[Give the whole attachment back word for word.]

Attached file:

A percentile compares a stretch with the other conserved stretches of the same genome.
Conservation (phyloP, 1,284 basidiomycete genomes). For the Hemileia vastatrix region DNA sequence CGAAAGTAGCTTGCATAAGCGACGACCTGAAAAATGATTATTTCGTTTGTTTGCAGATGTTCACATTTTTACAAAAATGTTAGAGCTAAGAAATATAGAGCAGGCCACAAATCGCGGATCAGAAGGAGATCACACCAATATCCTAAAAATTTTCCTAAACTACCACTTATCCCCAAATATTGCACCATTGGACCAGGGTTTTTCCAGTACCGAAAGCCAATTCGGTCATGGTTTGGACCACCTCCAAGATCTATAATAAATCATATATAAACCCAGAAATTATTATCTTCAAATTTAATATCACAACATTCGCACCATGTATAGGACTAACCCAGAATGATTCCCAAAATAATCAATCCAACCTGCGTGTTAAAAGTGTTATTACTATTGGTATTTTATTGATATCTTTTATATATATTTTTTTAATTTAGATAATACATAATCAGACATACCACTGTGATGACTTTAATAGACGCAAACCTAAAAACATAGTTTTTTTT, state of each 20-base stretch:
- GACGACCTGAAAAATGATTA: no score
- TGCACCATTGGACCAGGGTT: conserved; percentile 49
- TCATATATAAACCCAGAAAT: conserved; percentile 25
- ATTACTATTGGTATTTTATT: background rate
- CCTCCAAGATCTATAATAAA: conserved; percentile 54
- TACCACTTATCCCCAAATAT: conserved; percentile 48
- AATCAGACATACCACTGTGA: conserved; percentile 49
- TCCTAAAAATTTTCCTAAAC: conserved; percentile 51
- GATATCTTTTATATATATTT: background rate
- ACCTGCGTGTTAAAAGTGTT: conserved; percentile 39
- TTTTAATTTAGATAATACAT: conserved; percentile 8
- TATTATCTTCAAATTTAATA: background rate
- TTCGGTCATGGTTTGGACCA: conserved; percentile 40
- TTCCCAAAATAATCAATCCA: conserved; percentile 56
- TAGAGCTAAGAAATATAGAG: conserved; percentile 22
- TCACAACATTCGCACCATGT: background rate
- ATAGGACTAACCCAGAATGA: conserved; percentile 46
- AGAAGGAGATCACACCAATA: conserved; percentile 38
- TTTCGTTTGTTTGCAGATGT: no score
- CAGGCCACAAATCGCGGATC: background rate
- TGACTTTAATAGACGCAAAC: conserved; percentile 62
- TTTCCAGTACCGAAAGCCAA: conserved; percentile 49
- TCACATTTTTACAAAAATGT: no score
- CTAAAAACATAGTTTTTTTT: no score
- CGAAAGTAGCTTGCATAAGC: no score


A percentile compares a stretch with the other conserved stretches of the same genome.
Conservation (phyloP, 1,284 basidiomycete genomes). For the Hemileia vastatrix region DNA sequence CGAAAGTAGCTTGCATAAGCGACGACCTGAAAAATGATTATTTCGTTTGTTTGCAGATGTTCACATTTTTACAAAAATGTTAGAGCTAAGAAATATAGAGCAGGCCACAAATCGCGGATCAGAAGGAGATCACACCAATATCCTAAAAATTTTCCTAAACTACCACTTATCCCCAAATATTGCACCATTGGACCAGGGTTTTTCCAGTACCGAAAGCCAATTCGGTCATGGTTTGGACCACCTCCAAGATCTATAATAAATCATATATAAACCCAGAAATTATTATCTTCAAATTTAATATCACAACATTCGCACCATGTATAGGACTAACCCAGAATGATTCCCAAAATAATCAATCCAACCTGCGTGTTAAAAGTGTTATTACTATTGGTATTTTATTGATATCTTTTATATATATTTTTTTAATTTAGATAATACATAATCAGACATACCACTGTGATGACTTTAATAGACGCAAACCTAAAAACATAGTTTTTTTT, state of each 20-base stretch:
- GACGACCTGAAAAATGATTA: no score
- TGCACCATTGGACCAGGGTT: conserved; percentile 49
- TCATATATAAACCCAGAAAT: conserved; percentile 25
- ATTACTATTGGTATTTTATT: background rate
- CCTCCAAGATCTATAATAAA: conserved; percentile 54
- TACCACTTATCCCCAAATAT: conserved; percentile 48
- AATCAGACATACCACTGTGA: conserved; percentile 49
- TCCTAAAAATTTTCCTAAAC: conserved; percentile 51
- GATATCTTTTATATATATTT: background rate
- ACCTGCGTGTTAAAAGTGTT: conserved; percentile 39
- TTTTAATTTAGATAATACAT: conserved; percentile 8
- TATTATCTTCAAATTTAATA: background rate
- TTCGGTCATGGTTTGGACCA: conserved; percentile 40
- TTCCCAAAATAATCAATCCA: conserved; percentile 56
- TAGAGCTAAGAAATATAGAG: conserved; percentile 22
- TCACAACATTCGCACCATGT: background rate
- ATAGGACTAACCCAGAATGA: conserved; percentile 46
- AGAAGGAGATCACACCAATA: conserved; percentile 38
- TTTCGTTTGTTTGCAGATGT: no score
- CAGGCCACAAATCGCGGATC: background rate
- TGACTTTAATAGACGCAAAC: conserved; percentile 62
- TTTCCAGTACCGAAAGCCAA: conserved; percentile 49
- TCACATTTTTACAAAAATGT: no score
- CTAAAAACATAGTTTTTTTT: no score
- CGAAAGTAGCTTGCATAAGC: no score